Evaluating Advice From eCommerce Agencies & Vendors

managing advice from agencies and vendors

Agencies and vendors–can’t live with ’em, can’t live without ’em. Some thoughts on how interpret the advice you get from these partners.

I have written and rewritten this part of the guide multiple times, trying to balance objectivity with the emotion this topic inspires.

Let me get it out of the way: b2b salespeople often drive me crazy. I get up to 20 cold email and LinkedIn pitches per day, and none of them are ever relevant. And I’ve worked with several “digital marketing” agencies that want to show up and collect a 15% commission to passively manage a few branded Adwords campaigns.

The martech and agency world is full of people more than willing to sacrifice the future of your business to the altar of their second Lambo. But that’s not what this post is about.

I’m going to assume that you have strong relationships with well-intentioned partners. And I’m going to tell you why you need to second-guess their advice anyway.

Advice From Martech Vendors

When you decide to work with a vendor, you’re making the choice to adopt the vendor’s frame of reference. You get the benefit of their expertise, but you also take on the risk of their blind spots.

Google Analytics is one of the best examples of this. Google, as an entity, was early to the digital marketing and eCommerce game. Many of today’s eCommerce leaders “grew up” analyzing GA dashboards, working with agencies to run Adwords campaigns, and potentially even learning about the industry from Google-produced training programs. I’m certainly guilty of all of the above.

Google sells digital advertising and was founded by computer engineers. Google’s products reflect this frame of reference; Google products aren’t very helpful in understanding audience behavior over time or how changes in the assortment impact marketing performance. And that’s fine…as long as you integrate other points of view.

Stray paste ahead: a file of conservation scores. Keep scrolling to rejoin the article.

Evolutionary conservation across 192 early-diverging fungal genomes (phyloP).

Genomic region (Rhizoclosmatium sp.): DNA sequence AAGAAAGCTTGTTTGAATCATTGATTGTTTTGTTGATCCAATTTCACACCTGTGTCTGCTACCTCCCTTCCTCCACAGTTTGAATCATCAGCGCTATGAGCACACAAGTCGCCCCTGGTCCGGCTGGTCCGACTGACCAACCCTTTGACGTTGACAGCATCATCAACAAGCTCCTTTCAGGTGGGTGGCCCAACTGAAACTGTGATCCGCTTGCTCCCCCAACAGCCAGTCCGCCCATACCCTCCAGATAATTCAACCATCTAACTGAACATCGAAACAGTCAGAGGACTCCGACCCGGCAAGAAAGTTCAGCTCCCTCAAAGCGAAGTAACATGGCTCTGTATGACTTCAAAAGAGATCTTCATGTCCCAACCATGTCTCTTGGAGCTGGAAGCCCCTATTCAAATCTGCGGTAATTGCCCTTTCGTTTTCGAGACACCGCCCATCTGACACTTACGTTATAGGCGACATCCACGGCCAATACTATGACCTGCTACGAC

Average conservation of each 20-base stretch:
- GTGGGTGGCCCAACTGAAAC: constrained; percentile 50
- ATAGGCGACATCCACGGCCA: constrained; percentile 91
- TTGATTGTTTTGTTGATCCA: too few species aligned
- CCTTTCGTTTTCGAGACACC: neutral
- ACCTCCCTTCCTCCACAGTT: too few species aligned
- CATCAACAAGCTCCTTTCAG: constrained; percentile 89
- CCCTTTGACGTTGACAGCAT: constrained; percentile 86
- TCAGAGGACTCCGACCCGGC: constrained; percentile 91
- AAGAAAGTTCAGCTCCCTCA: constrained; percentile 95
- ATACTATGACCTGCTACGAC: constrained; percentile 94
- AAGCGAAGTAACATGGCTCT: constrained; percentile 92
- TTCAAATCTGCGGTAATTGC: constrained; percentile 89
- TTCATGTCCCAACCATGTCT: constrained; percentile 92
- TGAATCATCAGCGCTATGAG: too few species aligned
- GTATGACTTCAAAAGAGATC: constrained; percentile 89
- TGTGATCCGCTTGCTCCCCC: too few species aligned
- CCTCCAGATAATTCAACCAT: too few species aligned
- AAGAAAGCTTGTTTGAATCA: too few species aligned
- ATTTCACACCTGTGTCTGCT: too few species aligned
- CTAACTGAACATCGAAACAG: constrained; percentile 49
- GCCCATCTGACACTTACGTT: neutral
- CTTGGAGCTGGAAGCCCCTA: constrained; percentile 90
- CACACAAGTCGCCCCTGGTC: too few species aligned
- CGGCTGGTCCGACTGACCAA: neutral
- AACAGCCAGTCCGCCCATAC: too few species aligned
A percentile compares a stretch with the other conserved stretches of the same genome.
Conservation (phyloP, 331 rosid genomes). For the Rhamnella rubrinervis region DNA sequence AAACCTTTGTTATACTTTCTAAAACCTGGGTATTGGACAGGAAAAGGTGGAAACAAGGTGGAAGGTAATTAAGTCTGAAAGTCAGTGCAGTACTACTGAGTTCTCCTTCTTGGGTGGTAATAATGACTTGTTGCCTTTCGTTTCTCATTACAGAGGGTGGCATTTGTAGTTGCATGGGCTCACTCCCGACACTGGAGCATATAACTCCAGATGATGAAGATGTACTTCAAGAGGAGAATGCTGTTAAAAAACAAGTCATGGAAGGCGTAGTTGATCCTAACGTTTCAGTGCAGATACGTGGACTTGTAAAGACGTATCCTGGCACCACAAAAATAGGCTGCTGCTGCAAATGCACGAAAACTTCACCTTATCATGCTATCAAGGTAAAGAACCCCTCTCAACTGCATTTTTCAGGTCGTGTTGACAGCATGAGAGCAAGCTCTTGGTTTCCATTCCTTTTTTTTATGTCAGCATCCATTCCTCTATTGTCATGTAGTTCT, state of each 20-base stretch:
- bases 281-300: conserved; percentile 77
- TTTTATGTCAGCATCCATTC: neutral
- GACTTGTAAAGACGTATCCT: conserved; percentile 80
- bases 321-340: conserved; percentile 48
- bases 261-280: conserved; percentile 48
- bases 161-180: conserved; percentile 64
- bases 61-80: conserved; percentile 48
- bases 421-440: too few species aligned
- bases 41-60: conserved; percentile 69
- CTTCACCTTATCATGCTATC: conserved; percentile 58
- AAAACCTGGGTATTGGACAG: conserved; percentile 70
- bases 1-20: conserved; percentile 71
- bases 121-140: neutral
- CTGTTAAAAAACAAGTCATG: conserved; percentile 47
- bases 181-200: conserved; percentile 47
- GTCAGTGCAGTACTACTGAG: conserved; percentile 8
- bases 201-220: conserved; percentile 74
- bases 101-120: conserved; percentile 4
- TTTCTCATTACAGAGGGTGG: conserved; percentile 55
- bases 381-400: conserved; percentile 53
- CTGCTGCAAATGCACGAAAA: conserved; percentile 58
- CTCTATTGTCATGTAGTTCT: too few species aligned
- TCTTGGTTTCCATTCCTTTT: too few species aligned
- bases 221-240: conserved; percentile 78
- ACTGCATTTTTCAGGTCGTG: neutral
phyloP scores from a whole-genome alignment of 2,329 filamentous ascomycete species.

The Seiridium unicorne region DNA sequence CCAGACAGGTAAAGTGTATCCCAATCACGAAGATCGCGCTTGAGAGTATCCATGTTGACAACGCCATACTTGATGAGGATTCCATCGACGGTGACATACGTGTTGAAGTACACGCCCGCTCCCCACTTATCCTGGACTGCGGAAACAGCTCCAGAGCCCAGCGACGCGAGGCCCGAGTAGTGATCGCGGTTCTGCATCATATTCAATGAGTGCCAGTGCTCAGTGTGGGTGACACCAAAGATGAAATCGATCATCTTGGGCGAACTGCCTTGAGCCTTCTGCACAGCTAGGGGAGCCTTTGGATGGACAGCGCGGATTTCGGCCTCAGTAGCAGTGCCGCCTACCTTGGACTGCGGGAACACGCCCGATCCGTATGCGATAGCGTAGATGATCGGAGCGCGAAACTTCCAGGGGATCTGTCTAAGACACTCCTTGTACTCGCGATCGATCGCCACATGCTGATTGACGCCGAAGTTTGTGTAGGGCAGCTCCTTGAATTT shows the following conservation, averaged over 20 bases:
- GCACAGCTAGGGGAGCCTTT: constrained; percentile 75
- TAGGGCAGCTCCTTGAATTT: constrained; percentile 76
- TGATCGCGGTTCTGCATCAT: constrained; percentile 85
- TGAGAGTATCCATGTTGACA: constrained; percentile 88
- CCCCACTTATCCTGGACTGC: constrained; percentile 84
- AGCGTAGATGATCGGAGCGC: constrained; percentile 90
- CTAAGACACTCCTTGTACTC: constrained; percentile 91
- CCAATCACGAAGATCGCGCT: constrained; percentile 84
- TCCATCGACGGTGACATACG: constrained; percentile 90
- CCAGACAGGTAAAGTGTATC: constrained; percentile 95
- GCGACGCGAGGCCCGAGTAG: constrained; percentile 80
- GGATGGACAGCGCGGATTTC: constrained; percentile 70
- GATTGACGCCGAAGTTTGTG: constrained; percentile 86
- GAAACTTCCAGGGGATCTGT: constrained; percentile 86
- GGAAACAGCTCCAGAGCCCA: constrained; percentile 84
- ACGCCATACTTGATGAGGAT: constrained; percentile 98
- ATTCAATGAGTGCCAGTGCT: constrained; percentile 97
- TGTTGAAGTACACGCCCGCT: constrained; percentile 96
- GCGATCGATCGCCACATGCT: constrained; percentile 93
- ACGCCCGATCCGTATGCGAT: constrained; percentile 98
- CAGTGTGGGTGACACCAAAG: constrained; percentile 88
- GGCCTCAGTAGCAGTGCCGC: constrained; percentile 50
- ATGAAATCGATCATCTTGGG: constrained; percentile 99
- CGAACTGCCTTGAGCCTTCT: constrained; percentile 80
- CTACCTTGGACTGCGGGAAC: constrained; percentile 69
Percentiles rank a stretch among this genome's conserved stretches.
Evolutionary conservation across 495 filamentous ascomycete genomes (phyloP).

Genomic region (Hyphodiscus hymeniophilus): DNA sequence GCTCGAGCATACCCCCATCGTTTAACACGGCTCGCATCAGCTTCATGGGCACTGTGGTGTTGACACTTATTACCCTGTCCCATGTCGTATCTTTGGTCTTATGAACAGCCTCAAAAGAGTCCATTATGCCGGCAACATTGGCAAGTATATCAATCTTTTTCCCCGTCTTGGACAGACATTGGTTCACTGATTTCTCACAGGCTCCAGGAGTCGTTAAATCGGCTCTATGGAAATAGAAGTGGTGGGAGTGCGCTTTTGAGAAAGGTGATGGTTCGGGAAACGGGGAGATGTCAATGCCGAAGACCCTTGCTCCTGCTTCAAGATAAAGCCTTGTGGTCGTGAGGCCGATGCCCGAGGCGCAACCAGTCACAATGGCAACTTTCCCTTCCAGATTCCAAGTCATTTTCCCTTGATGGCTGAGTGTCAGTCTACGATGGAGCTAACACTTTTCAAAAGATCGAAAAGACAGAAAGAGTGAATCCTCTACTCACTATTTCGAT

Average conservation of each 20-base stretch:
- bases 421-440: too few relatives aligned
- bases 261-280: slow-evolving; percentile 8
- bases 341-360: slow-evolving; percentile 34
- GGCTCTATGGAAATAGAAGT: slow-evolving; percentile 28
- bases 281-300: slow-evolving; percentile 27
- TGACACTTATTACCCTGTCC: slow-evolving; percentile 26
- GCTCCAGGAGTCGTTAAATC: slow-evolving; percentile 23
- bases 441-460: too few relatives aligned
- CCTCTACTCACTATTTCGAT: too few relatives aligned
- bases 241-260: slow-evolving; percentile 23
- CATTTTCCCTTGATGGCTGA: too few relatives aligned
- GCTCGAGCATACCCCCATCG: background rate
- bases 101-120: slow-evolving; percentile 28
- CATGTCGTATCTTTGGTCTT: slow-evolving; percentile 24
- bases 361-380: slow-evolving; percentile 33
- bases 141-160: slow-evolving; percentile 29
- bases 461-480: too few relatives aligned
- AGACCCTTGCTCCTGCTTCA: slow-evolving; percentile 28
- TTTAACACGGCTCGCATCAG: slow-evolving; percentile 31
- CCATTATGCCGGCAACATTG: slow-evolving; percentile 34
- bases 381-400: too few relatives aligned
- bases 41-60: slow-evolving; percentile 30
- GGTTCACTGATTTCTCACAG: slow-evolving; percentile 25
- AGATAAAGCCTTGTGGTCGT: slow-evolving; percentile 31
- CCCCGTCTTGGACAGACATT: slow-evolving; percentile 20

eCommerce is a very vendor-driven business. As you move your way down the organizational ladder, teams or individuals are often responsible for managing a single vendor or channel as the entire scope of their role. 

These individual contributors then run reporting pulled directly from their vendor and roll it back up to the top. Without intervention, the eCommerce leader’s perspective is often a synthesis of several vendor perspectives. And that results in major blind spots. Some factors that heavily influence the business are easily overlooked.

Vendors also love to bias reporting methodology in their own favor.

I remember sitting in a quarterly recap from a martech vendor and hearing that a campaign earned the brand 23x ROI.  “Wow,” I thought, “this sounds wayyy too good to be true.”

It turns out that metric was based on a pre-post analysis, not an experiment with a holdout group. A pre-post analysis can easily be hacked to your advantage. Just pick a slow sales period for pre and a tentpole sales event for post.

Advice From Digital Marketing Agencies